Strength and Conditioning for Better Boxing

 

If you’ve ever watched a boxing match, you’ve seen how a boxer has to be able to make fast and explosive movements, like punching and evading their opponent’s punches, throughout anywhere from 8 to 15 rounds in that bout. That’s why boxers have to perform a combination of both resistance and endurance training when preparing for a fight, to ensure they have the strength and conditioning needed to win.

Whether you’re training to become a boxer, or to simply get in better shape, the fundamentals of fitness are the same. If you want to improve your strength, your focus should be on lifting weights

If you’re looking to improve your strength and conditioning to enhance your performance as a boxer, there are some specific boxing conditioning exercises — some involving just your body weight, and some involving certain pieces of equipment — that we strongly recommend.

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Strength Training and Boxing Conditioning

Strength training will help you run faster because it will make your muscles stronger, allowing you to make more rapid and explosive movements to increase your punching power. Conversely, your conditioning determines how long you’ll be able to run before the body gets too tired to make those movements and how long you’ll last during your boxing workout. As you might imagine, training in both manners is of high importance for boxers.

The Importance of Strength Training in a Fitness Regimen

Most people think of strength training as lifting really heavy weights and becoming some enormous bodybuilder while wondering how a boxing coach could ever help them in this arena. Incorporating strength training into your fitness regimen to supplement your boxing classes doesn’t mean you’ll turn into the Incredible Hulk, nor does it have to detract time from your favorite sport.

Incorporating strength training into your fitness regimen will make your muscles, joints, and bones stronger, allowing you to improve the quality of your workouts. That, in turn, will help you burn more calories throughout the day and tighten up those “trouble spots” that never seem to get smaller no matter how much time you spend on the treadmill.

The Importance of Conditioning in a Fitness Regimen

While strength training focuses on the major muscle groups in your body, conditioning focuses on the most important muscle of them all: your heart. Incorporating periods of high-intensity cardio can improve your boxing strength and conditioning routine drastically while shaking things up from your usual stream of Instagram photos.

Again, think about it from the “quantity” perspective. When you focus on conditioning, you’re making your heart pump more blood for a longer period. Like any other muscle, when you ask your heart to work a little harder than it’s used to (in moderation!), it strengthens it. That means that the next time you work out, the heart will be able to pump blood and oxygen into your muscles for a longer period.

How To Use Strength Training and Conditioning To Become A Better Boxer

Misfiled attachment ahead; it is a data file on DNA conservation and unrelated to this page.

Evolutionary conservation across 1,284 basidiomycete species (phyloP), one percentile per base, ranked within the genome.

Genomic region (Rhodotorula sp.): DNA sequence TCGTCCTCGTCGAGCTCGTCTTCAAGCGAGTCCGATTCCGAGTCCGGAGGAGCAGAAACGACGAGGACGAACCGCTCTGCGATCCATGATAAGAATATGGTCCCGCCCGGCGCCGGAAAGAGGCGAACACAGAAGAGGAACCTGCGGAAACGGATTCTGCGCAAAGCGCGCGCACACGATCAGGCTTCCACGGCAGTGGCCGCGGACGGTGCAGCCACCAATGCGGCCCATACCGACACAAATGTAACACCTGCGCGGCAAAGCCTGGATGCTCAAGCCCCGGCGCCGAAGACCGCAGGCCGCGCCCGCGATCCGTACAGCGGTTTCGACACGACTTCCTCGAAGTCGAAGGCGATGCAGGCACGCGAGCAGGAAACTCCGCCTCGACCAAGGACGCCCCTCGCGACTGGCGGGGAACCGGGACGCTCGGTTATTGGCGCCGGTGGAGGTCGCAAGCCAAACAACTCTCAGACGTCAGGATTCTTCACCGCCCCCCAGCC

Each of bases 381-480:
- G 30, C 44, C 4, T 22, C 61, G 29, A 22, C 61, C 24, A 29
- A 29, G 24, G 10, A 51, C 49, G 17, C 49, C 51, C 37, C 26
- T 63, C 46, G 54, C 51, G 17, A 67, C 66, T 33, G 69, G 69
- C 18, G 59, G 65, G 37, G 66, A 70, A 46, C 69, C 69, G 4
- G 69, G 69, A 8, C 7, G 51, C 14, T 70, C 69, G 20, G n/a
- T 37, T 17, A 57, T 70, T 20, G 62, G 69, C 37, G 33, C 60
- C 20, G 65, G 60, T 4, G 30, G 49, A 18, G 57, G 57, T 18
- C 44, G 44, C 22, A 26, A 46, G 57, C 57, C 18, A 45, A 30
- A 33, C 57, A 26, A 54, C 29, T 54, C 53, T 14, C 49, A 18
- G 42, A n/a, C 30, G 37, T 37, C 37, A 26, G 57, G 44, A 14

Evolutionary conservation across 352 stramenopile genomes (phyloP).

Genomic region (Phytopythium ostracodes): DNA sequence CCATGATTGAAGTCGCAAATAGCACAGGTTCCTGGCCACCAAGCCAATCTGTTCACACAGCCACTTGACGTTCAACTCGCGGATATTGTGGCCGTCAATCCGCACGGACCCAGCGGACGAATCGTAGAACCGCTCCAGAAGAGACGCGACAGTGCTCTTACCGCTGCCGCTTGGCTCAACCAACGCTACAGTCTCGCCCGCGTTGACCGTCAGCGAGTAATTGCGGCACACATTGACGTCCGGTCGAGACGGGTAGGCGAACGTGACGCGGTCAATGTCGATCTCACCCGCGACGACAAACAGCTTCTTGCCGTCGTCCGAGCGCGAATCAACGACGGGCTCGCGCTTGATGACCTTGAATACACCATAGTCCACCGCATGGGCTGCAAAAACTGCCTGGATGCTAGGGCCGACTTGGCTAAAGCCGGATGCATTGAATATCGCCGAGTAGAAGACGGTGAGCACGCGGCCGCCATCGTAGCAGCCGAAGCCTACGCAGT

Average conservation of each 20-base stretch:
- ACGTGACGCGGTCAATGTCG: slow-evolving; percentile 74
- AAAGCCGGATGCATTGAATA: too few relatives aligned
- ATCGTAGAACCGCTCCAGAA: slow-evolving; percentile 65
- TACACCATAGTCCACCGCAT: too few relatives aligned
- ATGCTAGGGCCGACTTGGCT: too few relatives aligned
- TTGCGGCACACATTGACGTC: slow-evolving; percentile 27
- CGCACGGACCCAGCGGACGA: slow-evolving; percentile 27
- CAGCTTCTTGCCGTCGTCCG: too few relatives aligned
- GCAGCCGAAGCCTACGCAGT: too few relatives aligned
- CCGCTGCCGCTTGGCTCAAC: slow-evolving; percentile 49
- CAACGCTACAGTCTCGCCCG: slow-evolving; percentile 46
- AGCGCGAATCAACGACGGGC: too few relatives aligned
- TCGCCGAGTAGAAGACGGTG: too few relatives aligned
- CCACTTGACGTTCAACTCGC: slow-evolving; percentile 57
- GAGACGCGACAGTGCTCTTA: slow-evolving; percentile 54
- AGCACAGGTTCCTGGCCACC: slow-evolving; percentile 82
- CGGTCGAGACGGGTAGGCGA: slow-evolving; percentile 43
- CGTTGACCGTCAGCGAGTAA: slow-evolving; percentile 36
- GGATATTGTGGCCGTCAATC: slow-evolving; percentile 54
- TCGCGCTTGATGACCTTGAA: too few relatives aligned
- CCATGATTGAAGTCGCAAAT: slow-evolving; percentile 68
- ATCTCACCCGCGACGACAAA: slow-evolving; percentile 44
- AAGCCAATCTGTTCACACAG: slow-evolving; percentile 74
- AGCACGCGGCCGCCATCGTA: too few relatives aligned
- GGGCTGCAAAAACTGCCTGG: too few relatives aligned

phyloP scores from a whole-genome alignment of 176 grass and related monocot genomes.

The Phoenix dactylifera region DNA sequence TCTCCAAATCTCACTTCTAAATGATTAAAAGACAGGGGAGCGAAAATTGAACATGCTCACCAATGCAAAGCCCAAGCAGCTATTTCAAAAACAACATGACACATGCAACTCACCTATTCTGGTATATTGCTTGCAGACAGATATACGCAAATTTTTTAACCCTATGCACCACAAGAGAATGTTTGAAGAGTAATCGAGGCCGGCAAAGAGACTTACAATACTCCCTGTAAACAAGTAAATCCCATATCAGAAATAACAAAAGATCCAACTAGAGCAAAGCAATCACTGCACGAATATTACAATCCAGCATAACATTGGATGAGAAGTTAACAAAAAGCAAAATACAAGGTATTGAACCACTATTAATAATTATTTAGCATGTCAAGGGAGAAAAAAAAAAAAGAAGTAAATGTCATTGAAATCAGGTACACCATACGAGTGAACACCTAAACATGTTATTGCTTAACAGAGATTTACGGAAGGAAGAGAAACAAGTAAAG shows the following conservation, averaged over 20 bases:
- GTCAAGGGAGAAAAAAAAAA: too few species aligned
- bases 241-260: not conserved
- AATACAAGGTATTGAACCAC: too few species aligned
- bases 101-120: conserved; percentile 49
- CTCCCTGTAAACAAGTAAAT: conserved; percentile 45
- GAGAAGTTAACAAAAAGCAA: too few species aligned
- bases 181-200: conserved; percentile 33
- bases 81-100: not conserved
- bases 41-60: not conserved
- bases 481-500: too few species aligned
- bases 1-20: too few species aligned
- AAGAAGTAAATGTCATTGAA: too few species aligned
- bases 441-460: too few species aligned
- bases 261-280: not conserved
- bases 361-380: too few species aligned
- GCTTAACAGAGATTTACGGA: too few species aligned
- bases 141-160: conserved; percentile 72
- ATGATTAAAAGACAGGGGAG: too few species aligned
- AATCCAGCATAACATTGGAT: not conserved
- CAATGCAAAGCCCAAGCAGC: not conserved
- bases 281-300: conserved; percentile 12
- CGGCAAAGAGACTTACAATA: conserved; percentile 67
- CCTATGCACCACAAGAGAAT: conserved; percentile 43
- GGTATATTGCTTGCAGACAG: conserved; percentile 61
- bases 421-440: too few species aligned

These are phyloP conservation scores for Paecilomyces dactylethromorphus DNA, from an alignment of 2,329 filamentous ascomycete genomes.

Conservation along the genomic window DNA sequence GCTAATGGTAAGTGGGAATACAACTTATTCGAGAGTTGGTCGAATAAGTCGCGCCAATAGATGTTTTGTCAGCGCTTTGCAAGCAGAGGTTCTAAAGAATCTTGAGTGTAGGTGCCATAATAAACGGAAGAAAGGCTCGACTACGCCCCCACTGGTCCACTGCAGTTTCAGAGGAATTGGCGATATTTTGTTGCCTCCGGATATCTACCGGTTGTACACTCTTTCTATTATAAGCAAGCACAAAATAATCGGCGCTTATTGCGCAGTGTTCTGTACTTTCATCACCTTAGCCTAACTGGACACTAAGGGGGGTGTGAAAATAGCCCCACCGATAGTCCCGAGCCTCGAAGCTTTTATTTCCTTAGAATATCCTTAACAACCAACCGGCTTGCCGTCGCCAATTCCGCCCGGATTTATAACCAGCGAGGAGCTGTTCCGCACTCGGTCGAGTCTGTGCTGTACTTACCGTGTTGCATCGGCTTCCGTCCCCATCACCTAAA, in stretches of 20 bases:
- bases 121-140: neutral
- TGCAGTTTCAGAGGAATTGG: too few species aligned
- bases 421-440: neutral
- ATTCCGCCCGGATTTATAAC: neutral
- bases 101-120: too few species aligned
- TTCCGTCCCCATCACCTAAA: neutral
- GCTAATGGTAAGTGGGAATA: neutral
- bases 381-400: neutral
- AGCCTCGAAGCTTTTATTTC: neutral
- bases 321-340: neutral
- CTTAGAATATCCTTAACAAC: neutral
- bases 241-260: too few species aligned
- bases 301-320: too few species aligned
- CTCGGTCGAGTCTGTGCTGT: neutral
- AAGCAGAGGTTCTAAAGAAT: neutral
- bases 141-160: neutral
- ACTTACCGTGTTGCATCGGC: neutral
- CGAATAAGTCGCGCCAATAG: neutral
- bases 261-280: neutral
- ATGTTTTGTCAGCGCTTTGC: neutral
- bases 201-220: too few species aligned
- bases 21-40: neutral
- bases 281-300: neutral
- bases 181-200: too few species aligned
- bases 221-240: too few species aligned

Now that we understand the fundamentals of strength training and conditioning, how do we apply it specifically toward boxing exercises? We’ll discuss a few ways you can utilize strength training exercises that will improve the quality of your movements as a boxer and a few tried-and-true ways to improve your conditioning, such that you’ll be able to perform as a boxer for a longer period.

Best Conditioning Exercises for Boxers – With Equipment

Boxing conditioning is similar to conditioning methods for any other fighting sport. From a pure conditioning standpoint, one of the most fundamental exercises for boxers is jumping rope. Almost every boxer of any skill level will jump rope when warming up and getting ready for more specific boxing-related exercises because it gets your heart rate going, but also because it emphasizes the need to have good footwork and stay light on your feet, both of which are essential for boxers.

Best Conditioning Exercises for Boxers – Without Equipment

One of the easiest ways to improve your conditioning without the use of any equipment is to simply go for a run outside. Lots of avid runners will tell you that they get a better workout when running outdoors for a certain length of time rather than running on a treadmill for the same period. This is because the outdoors offers different terrains, inclines and declines, which challenge and condition your muscles much more effectively than running on the same surface and the same incline on a treadmill.

Feeling Better About Yourself: as a Boxer and a Person

You won’t only see strength and conditioning training in amateur boxing. It’s also common in Muay Thai and mixed martial arts training. That’s because every fighter worth his or her salt knows that training is about more than hitting a punching bag; it’s about improving every aspect of your life to improve your sport.

More often than not, the issue for most people is not motivation. We’re willing to work hard in the gym and eat the right foods at home because we want to enjoy the benefits of a healthy body, and feel good about our overall appearance. However, there is so much confusing and conflicting information out there, that we’re often misled about the best way to achieve our fitness — or boxing — goals.

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